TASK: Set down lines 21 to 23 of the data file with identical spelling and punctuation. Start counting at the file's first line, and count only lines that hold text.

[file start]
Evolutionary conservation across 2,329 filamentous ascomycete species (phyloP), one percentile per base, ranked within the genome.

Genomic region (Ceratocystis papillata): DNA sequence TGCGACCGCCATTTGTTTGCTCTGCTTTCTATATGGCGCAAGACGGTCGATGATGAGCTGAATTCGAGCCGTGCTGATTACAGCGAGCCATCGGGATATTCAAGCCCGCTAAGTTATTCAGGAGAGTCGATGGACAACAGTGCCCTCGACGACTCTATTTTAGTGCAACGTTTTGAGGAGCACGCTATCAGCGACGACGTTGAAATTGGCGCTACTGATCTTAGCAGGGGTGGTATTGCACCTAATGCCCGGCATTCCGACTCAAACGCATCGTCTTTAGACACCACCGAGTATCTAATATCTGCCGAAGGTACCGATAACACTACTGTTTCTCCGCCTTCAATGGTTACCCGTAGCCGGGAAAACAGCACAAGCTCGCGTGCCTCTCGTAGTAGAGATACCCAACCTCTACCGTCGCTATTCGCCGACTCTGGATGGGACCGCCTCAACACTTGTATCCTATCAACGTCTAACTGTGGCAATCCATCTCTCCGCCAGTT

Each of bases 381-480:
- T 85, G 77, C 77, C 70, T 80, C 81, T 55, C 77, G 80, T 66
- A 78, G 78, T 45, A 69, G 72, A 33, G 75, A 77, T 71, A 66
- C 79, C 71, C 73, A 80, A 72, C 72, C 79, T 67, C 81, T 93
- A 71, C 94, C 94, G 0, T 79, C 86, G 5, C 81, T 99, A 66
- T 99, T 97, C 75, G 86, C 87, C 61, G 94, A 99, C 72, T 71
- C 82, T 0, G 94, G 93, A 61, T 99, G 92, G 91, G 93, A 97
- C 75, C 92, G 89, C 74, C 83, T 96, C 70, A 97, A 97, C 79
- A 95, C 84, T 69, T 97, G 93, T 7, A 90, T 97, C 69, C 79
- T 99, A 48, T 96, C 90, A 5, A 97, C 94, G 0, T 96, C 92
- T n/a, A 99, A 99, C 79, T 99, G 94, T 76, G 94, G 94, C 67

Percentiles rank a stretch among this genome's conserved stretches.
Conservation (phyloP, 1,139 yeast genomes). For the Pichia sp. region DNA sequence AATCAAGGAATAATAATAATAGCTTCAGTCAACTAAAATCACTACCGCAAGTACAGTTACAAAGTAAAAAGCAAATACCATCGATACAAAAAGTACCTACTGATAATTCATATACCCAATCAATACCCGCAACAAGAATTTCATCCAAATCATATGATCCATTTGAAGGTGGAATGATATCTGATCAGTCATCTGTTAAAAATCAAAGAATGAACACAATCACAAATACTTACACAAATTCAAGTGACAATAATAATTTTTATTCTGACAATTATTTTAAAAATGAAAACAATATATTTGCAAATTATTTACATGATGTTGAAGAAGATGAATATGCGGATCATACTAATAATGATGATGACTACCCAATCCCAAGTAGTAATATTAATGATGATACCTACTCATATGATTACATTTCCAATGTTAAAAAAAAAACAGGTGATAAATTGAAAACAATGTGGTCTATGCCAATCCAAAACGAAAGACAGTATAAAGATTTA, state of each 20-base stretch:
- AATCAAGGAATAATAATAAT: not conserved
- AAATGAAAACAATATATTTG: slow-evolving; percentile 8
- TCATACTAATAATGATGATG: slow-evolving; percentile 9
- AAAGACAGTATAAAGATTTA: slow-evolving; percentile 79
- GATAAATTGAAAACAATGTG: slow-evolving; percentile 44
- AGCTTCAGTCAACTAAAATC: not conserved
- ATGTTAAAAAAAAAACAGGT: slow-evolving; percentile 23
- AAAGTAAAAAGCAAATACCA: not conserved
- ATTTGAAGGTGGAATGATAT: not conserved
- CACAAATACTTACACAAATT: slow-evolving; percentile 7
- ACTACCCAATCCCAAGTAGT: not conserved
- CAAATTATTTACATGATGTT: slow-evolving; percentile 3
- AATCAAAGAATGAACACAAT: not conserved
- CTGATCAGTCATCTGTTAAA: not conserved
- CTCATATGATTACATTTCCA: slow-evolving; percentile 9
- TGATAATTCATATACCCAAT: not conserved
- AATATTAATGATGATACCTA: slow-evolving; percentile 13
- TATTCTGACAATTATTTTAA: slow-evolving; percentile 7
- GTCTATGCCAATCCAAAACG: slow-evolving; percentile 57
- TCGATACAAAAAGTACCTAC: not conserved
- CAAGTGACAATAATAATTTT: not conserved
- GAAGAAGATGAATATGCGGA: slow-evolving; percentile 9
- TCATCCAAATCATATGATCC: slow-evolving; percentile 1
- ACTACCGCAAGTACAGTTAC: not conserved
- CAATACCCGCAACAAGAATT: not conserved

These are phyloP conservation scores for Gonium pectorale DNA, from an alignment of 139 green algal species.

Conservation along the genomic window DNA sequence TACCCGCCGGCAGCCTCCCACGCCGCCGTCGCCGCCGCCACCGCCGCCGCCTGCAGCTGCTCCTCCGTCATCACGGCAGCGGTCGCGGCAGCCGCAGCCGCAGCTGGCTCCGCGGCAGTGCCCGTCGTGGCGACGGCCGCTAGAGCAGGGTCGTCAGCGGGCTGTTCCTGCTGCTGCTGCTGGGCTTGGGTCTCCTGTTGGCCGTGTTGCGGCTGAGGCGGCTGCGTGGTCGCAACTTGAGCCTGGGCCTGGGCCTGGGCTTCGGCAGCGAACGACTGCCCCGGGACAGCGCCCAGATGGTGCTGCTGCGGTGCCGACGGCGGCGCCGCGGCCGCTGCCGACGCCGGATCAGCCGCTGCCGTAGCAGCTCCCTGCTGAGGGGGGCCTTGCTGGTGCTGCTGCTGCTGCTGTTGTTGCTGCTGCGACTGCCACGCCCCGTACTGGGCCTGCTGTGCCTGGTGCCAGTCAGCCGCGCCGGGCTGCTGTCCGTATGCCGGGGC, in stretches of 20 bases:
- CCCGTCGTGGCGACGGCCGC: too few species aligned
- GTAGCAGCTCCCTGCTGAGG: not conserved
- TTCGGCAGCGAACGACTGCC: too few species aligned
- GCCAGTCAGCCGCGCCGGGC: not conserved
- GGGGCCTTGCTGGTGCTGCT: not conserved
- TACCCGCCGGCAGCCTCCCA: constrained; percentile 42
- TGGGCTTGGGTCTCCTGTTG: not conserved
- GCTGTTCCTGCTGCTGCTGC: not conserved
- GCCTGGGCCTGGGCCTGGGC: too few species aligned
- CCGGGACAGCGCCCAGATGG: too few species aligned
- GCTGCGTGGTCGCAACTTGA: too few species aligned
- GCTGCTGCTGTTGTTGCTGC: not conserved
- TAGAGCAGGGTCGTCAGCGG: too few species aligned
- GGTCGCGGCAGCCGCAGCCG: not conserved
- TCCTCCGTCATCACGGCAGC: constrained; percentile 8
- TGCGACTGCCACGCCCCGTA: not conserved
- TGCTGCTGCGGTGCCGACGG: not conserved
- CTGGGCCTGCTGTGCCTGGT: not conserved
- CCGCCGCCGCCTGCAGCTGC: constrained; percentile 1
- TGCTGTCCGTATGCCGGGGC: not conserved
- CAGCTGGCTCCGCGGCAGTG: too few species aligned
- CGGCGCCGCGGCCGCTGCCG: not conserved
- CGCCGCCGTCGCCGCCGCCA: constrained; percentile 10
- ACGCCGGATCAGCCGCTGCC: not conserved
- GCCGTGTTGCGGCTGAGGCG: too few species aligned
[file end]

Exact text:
- AGCTTCAGTCAACTAAAATC: not conserved
- ATGTTAAAAAAAAAACAGGT: slow-evolving; percentile 23
- AAAGTAAAAAGCAAATACCA: not conserved